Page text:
In fact, the Galaxy S10’s 6.1-inch Super AMOLED display panel looks better than anything Samsung sells its rivals. It has elegantly curved edges with pixels that spill over the sides, amped-up brightness for better outdoor visibility, and HDR10+ support for superior contrast and color.
The new Infinity-O display type is what stands out – for better or worse. Samsung has successfully avoided a notch cut-out at the top of its flagship phones, instead using a laser-cut hole in the top-right corner of the screen to embed the front-facing camera, as on the Honor View 20.
Is a ‘punch-hole’ camera more or less distracting than a notch? We’re going to reserve judgment for our final Samsung Galaxy S10 review, when we’ll put the phone through its paces in day-to-day use. One thing we can say right away though is that it’s given Samsung more screen real estate to play with than ever.
Don’t let the bigger 6.1-inch screen size scare you off. The S10’s dimensions are 149.9 x 70.4 x 7.8mm (it weighs 157g), so it’s only marginally taller and wider than the S9 with its 5.8-inch screen, and noticeably thinner and a bit lighter. Those marginal increases in height and width are due to the S10’s screen-to-body ratio of 93.1% (last year was 83.6%).
Bezel does outline the top and bottom of this display, even if we said it wasn’t big. Samsung’s top speaker still reigns, and there’s a thin but noticeable chin across the bottom; it’s less bezel rather than bezel-less. And the fact that the bottom bezel is larger than the top one catches our eye – it may be more distracting than the punch-hole.
There’s little to dislike regarding the new display – if the Infinity-O doesn’t distract day-to-day, and as mentioned we’ll update this review when we have more hands-on time with the S10.
You’re not going to be overly surprised by the rest of the Samsung Galaxy S10 design, though there are a few notable enhancements, two hidden surprises, and an old classic here.
Its thinner aluminum frame is sandwiched between smooth glass, with the back coming in your choice of color: Flamingo Pink, Prism Black, Prism Blue, Prism White, Canary Yellow and Prism Green. Samsung Galaxy S10 colors will vary by region, with the US getting all but yellow and green.
There’s the smallest of camera bumps on the back, housing the triple-lens camera array, while we saw no signs of Samsung’s invisible reverse wireless charging module below this. It’s a particularly clean look in a world of camera bumps and rear-fingerprint sensors.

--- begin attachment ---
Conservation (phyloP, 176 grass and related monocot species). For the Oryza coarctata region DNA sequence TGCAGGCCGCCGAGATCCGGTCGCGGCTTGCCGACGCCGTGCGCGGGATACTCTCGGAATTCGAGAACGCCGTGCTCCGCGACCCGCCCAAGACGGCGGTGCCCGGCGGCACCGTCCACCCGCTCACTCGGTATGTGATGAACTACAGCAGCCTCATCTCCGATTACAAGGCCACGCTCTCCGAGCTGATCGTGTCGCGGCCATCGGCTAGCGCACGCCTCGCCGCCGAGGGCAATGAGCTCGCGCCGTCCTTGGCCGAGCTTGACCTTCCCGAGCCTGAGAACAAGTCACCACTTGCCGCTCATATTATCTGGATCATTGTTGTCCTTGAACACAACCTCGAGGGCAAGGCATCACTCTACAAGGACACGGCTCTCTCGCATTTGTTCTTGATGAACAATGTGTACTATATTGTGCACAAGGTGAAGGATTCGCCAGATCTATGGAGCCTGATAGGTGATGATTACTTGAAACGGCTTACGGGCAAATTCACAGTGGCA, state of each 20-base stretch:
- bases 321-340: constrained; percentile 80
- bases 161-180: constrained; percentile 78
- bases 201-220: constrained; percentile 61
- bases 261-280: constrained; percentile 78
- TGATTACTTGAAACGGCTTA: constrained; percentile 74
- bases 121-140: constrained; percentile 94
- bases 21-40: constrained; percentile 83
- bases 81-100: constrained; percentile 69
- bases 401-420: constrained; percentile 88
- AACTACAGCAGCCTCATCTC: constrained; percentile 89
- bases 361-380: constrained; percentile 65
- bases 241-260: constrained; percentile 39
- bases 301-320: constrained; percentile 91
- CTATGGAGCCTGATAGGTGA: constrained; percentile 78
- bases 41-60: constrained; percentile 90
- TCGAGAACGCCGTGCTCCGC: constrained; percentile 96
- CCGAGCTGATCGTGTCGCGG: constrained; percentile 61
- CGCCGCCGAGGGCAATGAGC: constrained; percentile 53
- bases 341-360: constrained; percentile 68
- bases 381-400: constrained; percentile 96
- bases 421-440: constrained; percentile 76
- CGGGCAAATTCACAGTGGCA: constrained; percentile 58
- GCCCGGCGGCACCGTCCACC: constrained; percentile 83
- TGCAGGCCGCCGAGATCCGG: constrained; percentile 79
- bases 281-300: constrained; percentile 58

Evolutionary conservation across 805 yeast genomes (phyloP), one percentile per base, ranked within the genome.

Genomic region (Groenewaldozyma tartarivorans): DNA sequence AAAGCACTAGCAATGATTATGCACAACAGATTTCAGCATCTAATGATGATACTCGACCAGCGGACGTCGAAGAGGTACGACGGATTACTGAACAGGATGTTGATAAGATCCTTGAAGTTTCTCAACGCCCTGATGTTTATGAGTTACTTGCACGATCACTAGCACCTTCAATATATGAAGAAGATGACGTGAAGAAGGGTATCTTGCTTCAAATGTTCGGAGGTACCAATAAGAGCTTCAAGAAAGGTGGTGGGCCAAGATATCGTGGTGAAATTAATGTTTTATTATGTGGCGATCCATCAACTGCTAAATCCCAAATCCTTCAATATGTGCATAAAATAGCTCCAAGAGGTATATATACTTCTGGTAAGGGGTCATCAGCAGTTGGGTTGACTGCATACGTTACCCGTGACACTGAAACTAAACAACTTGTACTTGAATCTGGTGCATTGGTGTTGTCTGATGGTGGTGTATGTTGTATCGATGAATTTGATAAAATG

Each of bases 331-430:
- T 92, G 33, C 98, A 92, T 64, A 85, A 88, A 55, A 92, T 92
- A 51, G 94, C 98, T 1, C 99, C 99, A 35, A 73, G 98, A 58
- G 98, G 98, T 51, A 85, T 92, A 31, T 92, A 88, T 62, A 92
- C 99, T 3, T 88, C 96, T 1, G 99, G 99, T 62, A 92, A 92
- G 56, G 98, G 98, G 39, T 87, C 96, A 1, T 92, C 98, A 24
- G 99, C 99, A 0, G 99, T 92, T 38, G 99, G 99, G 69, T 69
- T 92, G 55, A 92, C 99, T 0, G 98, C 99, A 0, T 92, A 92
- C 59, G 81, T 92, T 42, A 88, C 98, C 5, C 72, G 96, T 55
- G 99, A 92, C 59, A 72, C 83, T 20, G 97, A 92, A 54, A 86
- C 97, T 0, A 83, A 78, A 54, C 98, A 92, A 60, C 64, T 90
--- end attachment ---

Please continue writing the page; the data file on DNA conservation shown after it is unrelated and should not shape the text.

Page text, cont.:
We had no difficulty activating Samsung’s Wireless PowerShare feature after turning it on via the quick settings notification shade. We placed our Galaxy Buds case on the lower third of the S10 back and the earbuds began charging almost instantly. It even charged our iPhone XS Max.
Samsung laid out two scenarios in which Wireless PowerShare would be helpful: charging a friend’s phone, or charging your Galaxy Buds at night, effectively making your plugged-in S10 a mobile Qi charger pad. Samsung noted, though, that PowerShare won’t work when the phone is below 30%.
Also invisible – this time around the front – is the fingerprint sensor. While a lot of Android phones have used a rear-facing fingerprint sensor, Samsung stuck with the front-facing physical sensor pad all the way up to the Galaxy S7. So the switch to the back felt foreign on Samsung phones – but it’s come back to the front in the S10, this time tucked underneath the glass.
This is an ultrasonic fingerprint sensor, different from the optical sensors on the OnePlus 6T and Huawei Mate 20 Pro, for example. Samsung uses Qualcomm-backed tech that’s said to be better, and more secure, by making a 3D scan of your print, but we’ll have to test it out day-to-day. So far, it’s unlocked the phone when we put our thumb on the lower-third of the device. More literal impressions to come in our full review.
And here’s a welcomed classic that hasn’t changed since the first S phone a decade ago: the 3.5mm headphone jack. Samsung is one of the few phone makers that includes the standard headphone jack in 2019 – and it’s doing it despite introducing the wireless Galaxy Buds.
Samsung wants you to take photos at any angle, so the Galaxy S10 has a triple-lens camera on back with a 12MP regular lens, 12MP optically zoomed telephoto lens, and a brand new 16MP ultra-wide lens.
We got to test the S10 camera via our S10 Plus review unit (they have the same cameras), and got impressive results. Here's the gallery:
Here's the same shot in Live Focus (Samsung's portrait mode). It properly blurs the background, and you can change the background blur intensity even after the shot is taken. Samsung also includes blur filters: artistic, spin, zoom and color point (which in this case made the background black and white). They're actually really cool looking.
The Galaxy S10 camera takes excellent photos, even in mixed and low light conditions. It's not too dark on our subject, US Mobile Editor David Lumb, and the bright moving flames are captured with detail without being overexposed.
Shot suggestions helped us frame up the shot. This camera reticle can be helpful and you don't have to snap the photo. The shutter just activates when you hover over the reticle 'Best Shot' dot. But it's not always accurate. Sometimes it stuck the circle off-center in a group shot for no apparent reason. Overall, it's a nice touch with some room for improvement.
In our ongoing Galaxy S10 camera review, we've noticed subjects up close with enough light contain excellent detail. Rejoice food photo takers. The scene optimizer AI works well for food.